The latest annual report of the Global Agenda Council on the International Monetary System presents a sobering assessment of the state of the world in mid-2012.

The economy is slowing down again – not everywhere – but the slowdown is already widespread enough to be self-reinforcing. And the public policy responses have so far been inadequate.

G20 summits, after early promise, have become disappointing, with a lack of clear leadership on display. The US remains preoccupied with domestic fiscal issues and the euro area has repeatedly failed to present a durable solution to its continuing debt crisis.

So instead of evolving towards a more balanced multi-currency system, as many have forecast, the dollar remains the de facto global currency. The euro has not become a second pillar and is unlikely to do so in the foreseeable future. The yen is held back by Japan’s high debt and stagnant domestic economy. The internationalization of the Chinese renminbi (RMB) remains at an early stage.

Will 2012-2013 be as disappointing as the last year has been? We must hope not. There are some reasons for optimism. Recent and forthcoming elections, in France and the US in particular, will give their leaders new mandates. The leadership transition in China will also be significant and may allow the new team to be somewhat bolder once they have their feet under the table. So there are grounds to hope that next year’s G20 meeting in Germany will be more successful and will push forward some concrete initiatives.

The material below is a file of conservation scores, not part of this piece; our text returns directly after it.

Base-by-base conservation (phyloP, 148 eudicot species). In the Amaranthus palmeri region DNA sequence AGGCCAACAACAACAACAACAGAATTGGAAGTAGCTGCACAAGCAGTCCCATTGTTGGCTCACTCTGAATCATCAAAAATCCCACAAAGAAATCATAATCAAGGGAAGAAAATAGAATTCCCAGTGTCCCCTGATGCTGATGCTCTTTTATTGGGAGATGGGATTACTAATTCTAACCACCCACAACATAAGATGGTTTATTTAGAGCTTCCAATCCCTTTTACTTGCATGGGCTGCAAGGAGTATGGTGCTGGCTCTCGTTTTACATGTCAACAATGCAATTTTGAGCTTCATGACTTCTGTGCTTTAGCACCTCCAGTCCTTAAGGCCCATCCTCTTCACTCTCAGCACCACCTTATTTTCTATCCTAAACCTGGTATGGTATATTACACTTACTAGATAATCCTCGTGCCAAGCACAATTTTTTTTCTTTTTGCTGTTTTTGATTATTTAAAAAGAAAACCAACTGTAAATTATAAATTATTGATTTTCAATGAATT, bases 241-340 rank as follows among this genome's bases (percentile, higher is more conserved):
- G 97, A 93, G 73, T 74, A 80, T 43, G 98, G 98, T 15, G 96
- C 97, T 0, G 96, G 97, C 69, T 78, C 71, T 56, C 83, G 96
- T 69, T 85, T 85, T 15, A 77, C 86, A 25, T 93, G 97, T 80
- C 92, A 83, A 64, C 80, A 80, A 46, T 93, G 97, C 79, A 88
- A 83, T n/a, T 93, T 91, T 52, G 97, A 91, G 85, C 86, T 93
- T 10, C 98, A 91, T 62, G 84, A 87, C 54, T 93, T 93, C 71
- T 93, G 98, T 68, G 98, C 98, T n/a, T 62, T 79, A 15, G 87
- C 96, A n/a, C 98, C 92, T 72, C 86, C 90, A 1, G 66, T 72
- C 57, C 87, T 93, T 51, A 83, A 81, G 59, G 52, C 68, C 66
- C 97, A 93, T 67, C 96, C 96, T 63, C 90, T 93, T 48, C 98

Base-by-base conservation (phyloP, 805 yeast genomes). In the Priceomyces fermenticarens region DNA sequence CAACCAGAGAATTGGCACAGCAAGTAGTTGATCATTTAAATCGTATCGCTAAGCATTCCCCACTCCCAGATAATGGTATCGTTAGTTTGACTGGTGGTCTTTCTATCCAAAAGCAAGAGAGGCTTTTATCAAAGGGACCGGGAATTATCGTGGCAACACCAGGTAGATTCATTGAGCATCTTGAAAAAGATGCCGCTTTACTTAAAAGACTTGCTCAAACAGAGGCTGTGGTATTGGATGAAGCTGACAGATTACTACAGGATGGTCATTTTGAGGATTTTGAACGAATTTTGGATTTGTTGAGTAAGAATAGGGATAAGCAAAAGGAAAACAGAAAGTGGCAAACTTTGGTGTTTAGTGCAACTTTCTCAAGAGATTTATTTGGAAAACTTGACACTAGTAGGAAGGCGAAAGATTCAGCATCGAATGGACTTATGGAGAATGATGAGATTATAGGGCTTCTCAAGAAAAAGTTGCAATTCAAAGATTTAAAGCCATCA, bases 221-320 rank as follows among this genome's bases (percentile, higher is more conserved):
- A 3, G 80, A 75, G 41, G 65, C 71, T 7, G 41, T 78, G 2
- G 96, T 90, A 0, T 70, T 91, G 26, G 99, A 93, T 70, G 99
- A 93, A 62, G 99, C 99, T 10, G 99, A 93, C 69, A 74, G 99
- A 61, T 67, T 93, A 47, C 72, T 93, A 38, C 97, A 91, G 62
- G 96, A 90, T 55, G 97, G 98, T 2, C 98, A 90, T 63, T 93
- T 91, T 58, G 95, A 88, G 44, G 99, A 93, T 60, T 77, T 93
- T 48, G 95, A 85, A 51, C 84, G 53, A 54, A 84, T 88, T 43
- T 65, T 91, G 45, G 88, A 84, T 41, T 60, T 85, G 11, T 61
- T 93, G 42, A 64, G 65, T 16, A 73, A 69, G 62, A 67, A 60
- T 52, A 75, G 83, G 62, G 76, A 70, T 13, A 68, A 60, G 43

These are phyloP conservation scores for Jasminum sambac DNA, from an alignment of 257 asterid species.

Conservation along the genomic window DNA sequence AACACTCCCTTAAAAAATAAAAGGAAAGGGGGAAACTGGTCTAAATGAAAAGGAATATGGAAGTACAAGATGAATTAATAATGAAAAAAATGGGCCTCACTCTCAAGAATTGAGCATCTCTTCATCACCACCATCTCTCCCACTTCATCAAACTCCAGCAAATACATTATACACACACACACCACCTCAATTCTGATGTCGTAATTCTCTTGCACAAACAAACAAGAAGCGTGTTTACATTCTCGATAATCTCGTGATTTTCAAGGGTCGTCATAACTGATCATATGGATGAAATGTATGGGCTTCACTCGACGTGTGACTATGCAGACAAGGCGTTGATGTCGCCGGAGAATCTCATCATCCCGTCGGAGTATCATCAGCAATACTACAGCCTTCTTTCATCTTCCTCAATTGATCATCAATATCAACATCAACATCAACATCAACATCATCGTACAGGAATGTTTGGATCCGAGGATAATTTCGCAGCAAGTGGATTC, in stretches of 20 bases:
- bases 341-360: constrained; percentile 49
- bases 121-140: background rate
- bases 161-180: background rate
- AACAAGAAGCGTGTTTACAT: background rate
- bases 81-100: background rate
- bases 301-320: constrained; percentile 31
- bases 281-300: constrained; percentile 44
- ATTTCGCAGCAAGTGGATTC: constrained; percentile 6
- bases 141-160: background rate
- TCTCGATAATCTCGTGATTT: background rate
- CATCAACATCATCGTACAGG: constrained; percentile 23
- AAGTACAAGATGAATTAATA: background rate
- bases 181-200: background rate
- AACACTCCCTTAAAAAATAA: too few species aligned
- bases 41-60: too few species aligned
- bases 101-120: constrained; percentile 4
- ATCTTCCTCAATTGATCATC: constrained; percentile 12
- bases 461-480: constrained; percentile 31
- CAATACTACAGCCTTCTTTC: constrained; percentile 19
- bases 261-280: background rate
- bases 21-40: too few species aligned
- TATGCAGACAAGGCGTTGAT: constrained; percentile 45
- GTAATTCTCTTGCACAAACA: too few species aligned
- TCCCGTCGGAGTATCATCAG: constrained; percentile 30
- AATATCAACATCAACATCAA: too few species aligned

Surely the EU will find a more durable solution to its problems soon? The alternative is unpleasant to contemplate. And the markets are developing fast. Who can say how quickly RMB business will grow, especially with some encouragement from the Chinese central bank?

The Council will watch these trends carefully and once again put forward constructive suggestions for global leaders, both political and commercial. In the absence of a clear consensus on the future of the international monetary system, there is clearly an important role for an expert group, bringing together leaders from international organizations, regulators, academics and corporate executives to try to identify new solutions.

This is only one of the many Global Agenda Councils. We invite you to read our full reports.

Author: Howard Davies is a Professor of Practice at the Institut d’Etudes Politiques in Paris.

Image: Foreign currency traders work inside a trading firm behind the signs of various world currencies, in Mumbai May 24, 2012.